A Spokane man was sentenced today to six months in jail for his role in the suicide of a longtime friend who jumped off the Sunset Bridge.
Melvin Alephus Gillespie, 41, wept as he apologized to the family of William P. Pickard, who died June 30 after jumping from the bridge above High Bridge Park. Gillespie helped bind Pickard with a cord to make the death look like a homicide.
“I feel like I failed Billy, I failed God, and I failed his family,” Gillespie said today. “I’m just ashamed more than anything.”
Gillespie said he hopes to get help for his alcohol and drug addiction, which he said clouded his judgment and stopped him from seeking help for Pickard.
“I just don’t know, your honor. My heart’s in a knot,” Gillespie told Superior Court Judge Maryann Moreno. “As far as with Billy’s family, I’m going to wear this on my heart probably the rest of my life.”
Pickard’s father had told him he hoped for no less.
“Because of your actions, you have caused my family and myself so much heartache,” Don Pickard said. “I pray to the Lord you carry this guilt with you for the rest of your life.”
Pickard’s body was found bond with a cord in what police first suspected was a homicide. After months of investigation, Gillespie admitted to police that he’d helped Pickard kill himself at Pickard’s request. He was arrested in January.
Gillespie pleaded guilty to promoting a suicide and three counts of obstructing a police investigation. He also pleaded guilty to eluding police and trafficking in stolen property in unrelated cases.
Deputy Prosecutor Larry Steinmetz called for Gillespie, who had no previous felony convictions but 20 misdemeanor convictions, to serve a year in jail, but Moreno sentenced him to six months. He’ll be on probation for two years and is to seek help for alcohol and drug addiction.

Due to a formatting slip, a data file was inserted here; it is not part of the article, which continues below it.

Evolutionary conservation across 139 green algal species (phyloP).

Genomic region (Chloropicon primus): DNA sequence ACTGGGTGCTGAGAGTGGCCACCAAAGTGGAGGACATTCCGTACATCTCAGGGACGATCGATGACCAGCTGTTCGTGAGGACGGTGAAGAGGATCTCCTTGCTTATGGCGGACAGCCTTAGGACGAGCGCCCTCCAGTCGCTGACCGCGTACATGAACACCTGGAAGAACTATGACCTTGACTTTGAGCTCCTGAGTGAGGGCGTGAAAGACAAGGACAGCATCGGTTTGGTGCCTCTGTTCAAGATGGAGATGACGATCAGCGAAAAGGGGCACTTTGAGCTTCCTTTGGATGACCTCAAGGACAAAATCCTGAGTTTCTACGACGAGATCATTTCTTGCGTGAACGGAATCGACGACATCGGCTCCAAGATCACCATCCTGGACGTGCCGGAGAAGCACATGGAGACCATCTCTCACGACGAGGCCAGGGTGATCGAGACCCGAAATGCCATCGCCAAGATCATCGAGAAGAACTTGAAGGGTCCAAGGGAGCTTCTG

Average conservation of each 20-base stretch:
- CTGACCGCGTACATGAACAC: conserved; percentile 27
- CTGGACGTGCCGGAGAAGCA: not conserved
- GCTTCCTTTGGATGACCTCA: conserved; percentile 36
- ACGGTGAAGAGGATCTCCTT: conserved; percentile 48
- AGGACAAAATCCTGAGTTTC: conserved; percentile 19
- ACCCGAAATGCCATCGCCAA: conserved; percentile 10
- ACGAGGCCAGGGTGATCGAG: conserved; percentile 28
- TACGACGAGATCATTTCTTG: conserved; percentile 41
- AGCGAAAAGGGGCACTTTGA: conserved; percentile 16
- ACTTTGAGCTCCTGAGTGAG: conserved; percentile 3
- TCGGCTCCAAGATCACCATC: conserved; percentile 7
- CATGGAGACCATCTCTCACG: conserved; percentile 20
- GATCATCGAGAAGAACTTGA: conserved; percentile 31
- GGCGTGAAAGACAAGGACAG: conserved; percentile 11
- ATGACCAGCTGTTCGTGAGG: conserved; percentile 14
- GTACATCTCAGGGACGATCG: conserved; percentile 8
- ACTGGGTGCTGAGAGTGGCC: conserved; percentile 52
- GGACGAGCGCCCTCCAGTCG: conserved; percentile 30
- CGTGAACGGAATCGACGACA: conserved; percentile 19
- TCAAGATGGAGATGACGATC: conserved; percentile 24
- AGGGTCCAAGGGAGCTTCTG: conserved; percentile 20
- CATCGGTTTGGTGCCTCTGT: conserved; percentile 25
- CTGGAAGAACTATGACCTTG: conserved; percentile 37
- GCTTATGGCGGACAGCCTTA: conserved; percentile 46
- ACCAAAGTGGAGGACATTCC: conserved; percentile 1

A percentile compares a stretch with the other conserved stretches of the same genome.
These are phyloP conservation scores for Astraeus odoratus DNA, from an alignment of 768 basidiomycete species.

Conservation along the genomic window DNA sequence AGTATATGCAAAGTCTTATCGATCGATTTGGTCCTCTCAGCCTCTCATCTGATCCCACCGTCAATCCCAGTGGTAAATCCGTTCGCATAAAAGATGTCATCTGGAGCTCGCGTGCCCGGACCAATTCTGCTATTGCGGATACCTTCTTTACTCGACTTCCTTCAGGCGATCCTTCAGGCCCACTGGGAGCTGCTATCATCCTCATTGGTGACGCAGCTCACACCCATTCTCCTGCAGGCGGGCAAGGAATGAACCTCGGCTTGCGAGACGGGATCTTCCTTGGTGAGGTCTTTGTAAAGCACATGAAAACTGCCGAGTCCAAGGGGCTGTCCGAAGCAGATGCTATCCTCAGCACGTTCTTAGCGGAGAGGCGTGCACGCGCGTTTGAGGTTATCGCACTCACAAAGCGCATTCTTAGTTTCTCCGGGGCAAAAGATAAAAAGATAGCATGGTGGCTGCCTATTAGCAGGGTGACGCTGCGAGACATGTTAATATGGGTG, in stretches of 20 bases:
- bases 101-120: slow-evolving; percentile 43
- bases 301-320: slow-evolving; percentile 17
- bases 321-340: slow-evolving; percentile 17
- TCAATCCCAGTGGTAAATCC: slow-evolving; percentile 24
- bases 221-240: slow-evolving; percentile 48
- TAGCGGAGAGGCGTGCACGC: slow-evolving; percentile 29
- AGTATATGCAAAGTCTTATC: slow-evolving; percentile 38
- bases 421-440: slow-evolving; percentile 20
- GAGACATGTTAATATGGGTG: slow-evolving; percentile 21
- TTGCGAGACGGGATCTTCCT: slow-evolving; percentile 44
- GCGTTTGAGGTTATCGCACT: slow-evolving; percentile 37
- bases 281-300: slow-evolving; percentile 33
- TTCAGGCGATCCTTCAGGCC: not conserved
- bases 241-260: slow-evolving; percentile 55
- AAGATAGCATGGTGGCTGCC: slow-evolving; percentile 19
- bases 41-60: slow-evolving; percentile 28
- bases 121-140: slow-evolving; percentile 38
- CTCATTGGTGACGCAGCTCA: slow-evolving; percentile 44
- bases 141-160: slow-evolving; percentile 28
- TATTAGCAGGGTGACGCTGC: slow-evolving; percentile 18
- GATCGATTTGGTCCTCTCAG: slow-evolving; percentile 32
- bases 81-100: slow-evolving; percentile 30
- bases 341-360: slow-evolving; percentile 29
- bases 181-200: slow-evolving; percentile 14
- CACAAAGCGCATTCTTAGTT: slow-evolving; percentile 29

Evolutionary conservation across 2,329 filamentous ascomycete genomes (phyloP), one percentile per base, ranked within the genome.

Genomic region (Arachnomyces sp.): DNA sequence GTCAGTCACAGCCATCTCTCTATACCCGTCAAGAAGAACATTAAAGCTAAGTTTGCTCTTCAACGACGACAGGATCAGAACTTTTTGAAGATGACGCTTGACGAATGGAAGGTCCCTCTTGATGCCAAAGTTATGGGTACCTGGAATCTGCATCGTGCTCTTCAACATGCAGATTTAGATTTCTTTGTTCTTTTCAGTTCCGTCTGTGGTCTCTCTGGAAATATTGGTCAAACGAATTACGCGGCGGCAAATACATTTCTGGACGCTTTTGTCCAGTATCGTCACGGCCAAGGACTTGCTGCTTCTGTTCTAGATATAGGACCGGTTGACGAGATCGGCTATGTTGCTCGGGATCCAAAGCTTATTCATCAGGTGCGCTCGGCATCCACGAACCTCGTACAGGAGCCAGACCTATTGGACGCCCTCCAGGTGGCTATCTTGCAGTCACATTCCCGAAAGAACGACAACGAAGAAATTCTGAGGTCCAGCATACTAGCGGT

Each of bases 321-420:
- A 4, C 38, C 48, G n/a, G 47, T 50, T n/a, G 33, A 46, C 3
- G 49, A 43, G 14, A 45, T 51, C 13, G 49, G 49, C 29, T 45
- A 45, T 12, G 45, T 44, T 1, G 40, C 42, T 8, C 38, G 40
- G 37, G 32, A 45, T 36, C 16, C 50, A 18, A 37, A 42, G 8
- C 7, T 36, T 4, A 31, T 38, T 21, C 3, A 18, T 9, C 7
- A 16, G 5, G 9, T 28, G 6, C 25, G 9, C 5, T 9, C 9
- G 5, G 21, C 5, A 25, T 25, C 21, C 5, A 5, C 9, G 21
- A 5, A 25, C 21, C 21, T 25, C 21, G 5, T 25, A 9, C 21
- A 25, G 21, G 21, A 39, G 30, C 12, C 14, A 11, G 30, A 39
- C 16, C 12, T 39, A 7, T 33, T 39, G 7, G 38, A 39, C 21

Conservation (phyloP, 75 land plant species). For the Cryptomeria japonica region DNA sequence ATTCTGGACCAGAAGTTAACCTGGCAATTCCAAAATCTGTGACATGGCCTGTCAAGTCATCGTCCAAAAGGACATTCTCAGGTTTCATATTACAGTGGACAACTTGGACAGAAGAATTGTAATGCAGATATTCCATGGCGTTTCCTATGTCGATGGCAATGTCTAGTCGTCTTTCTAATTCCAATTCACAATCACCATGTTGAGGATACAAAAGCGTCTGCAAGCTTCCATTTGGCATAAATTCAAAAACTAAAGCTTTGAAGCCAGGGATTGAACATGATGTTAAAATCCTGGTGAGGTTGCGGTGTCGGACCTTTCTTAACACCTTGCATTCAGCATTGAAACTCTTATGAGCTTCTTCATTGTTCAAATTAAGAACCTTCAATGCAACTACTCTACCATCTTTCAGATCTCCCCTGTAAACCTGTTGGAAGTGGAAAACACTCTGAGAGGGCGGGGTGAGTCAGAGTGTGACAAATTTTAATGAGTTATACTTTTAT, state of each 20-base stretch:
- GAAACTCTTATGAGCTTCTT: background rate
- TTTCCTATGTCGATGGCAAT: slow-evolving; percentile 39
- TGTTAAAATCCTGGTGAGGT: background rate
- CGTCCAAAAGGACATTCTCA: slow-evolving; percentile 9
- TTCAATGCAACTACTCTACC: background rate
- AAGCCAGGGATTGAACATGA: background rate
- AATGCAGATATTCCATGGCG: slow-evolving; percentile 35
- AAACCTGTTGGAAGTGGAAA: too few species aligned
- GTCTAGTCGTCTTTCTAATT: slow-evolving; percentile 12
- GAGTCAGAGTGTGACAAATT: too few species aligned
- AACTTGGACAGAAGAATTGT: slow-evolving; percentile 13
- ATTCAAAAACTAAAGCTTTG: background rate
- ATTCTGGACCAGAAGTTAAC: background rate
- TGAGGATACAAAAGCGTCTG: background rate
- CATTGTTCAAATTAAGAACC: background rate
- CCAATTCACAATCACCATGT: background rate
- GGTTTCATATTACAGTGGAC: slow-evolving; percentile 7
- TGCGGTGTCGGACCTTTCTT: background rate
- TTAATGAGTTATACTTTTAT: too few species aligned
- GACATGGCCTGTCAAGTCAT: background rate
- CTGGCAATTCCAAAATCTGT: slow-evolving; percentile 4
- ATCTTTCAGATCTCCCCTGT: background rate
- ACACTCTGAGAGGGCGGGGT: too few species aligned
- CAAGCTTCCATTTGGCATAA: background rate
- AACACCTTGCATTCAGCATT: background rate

Moreno said she’d never before sentenced someone for the rare charge of promoting a suicide.
“No matter what I sentence Mr. Gillespie to, it’s not going to bring Billy back,” Moreno said.
Gillespie graduated from North Central High School, where he wrestled with Pickard and knew his brothers. He and Pickard, a recovering drug addict with a methadone prescription, spent nearly every day together the year before Pickard’s death, friends said. Pickard was 38 when he died.
Gillespie’s mother, Barbara Haight, apologized to Pickard’s family but said her son didn’t deserve the blame for what happened.
His public defender, Thomas Krzyminski, agreed.
“We’re here because of Mr. Pickard’s actions,” Krzyminski said.
Krzyminski said he wanted to take the case to trial, but Gillespie didn’t want to put Pickard’s family through that.
Krzyminski emphasized that it takes training to know how to deal with suicidal people, and to expect Gillespie to make the right decision when influenced by drugs and by Pickard, his longtime friend, is a mistake.
Pickard told Gillespie he had a terminal illness and a life insurance policy that wouldn’t pay if his death was a suicide.
“Mr. Gillespie was generally surprised when he found out there was no insurance and there was generally no illness,” Krzyminski said.
Pickard wrote a suicide note, which he told Gillespie to release only if detectives began to suspect Gillespie of homicide. Gillespie lied to police on three occasions after Pickard’s body was discovered. Handwriting experts confirmed the suicide note was written by Pickard, police said.
Detective Mark Burbridge told Moreno that Gillespie’s lies cost investigators at least $30,000 and 500 to 600 hours in investigative work.
Steinmetz called the case “a very sorrowful and troubling scenario for all involved.”
Because of Gillespie, Pickard’s family believed for months “and some still believe” that Pickard’s was murdered.
Pickard’s longtime friend Sharon Whitt told Moreno she can’t believe Pickard would kill himself.
“Bill had problems, but Bill lit up a room, and Bill was loved,” Whitt said. “We just don’t understand.”
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